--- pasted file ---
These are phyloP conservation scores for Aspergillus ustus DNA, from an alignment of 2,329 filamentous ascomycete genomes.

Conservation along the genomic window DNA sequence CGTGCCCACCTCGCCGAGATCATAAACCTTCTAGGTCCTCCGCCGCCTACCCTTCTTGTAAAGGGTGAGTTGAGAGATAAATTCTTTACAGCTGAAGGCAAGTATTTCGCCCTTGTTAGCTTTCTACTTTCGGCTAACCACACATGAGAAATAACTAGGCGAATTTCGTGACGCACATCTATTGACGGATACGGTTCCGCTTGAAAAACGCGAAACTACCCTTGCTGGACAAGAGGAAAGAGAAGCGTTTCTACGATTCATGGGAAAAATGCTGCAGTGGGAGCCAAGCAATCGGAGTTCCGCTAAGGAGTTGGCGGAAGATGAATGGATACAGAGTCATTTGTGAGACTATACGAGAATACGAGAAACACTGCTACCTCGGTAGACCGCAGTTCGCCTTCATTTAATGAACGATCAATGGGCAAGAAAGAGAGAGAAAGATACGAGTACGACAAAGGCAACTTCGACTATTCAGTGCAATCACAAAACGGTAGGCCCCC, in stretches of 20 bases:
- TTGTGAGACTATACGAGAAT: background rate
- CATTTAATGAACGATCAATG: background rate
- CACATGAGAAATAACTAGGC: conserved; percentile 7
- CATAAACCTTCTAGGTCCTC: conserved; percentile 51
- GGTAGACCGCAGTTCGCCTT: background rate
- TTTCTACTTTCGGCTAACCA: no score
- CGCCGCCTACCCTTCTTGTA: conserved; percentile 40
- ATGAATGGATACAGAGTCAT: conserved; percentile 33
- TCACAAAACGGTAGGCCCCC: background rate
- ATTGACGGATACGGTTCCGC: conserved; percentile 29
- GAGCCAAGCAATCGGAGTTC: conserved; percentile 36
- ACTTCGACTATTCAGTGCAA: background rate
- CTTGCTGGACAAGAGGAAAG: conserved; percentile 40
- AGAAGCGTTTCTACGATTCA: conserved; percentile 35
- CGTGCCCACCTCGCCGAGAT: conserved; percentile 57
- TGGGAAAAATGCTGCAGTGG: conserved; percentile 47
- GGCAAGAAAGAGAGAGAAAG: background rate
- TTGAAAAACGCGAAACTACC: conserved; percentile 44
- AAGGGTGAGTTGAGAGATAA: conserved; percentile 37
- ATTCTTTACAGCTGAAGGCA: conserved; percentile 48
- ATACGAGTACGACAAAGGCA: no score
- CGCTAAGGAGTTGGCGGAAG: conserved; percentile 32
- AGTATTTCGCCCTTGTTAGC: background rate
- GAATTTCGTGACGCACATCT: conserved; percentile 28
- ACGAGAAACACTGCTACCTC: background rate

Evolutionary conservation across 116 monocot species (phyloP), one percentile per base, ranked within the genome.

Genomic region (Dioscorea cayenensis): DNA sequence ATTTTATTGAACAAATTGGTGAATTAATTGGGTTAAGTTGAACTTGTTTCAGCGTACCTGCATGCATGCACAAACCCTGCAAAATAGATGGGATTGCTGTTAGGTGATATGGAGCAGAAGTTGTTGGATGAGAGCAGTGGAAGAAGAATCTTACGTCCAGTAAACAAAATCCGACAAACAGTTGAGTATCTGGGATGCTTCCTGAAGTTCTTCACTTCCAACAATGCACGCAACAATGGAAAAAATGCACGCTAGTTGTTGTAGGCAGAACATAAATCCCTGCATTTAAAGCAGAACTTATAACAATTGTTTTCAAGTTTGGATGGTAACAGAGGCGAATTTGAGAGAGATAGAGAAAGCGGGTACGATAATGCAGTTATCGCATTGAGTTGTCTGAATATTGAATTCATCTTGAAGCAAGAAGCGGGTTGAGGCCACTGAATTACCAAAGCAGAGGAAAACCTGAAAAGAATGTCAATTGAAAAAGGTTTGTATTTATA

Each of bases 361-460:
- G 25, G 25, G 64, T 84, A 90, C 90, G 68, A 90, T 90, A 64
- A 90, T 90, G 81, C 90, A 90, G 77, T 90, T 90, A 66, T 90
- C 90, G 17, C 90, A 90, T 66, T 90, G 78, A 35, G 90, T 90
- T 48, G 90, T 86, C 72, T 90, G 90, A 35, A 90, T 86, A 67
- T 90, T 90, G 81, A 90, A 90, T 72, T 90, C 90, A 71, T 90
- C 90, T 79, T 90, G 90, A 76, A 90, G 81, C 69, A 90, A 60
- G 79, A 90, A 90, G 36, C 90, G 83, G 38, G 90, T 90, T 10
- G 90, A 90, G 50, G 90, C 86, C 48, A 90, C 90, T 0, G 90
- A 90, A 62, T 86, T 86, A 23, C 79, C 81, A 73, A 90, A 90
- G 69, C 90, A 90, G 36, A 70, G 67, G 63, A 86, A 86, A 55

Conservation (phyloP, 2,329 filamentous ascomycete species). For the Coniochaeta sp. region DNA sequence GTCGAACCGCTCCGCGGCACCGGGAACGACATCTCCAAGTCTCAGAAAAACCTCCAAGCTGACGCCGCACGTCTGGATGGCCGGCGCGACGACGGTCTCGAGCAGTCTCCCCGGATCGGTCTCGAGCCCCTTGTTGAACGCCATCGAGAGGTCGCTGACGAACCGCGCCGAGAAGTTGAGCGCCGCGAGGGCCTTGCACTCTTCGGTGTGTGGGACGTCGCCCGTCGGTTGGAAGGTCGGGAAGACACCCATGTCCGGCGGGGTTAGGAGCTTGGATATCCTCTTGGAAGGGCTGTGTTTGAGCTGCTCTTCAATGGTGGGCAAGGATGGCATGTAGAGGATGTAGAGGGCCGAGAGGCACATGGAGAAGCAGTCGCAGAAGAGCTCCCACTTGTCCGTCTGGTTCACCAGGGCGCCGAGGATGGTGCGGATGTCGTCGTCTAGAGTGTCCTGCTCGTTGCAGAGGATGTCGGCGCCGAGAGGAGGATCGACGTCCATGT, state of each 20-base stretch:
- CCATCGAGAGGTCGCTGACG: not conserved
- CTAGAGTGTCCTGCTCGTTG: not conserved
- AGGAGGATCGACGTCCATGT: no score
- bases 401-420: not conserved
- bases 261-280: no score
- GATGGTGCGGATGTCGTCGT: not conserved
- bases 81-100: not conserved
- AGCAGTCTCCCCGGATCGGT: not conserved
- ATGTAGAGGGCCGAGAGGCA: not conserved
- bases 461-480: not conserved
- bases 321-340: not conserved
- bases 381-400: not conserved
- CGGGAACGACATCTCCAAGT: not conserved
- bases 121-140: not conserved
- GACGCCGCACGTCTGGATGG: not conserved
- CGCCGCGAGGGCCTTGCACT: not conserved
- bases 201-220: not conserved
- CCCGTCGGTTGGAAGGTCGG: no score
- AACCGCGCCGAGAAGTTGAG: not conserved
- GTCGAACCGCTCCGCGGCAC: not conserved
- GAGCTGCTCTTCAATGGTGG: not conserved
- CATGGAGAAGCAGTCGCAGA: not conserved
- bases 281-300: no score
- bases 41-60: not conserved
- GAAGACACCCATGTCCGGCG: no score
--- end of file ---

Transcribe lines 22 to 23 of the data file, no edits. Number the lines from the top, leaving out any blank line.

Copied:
- ATTCTTTACAGCTGAAGGCA: conserved; percentile 48
- ATACGAGTACGACAAAGGCA: no score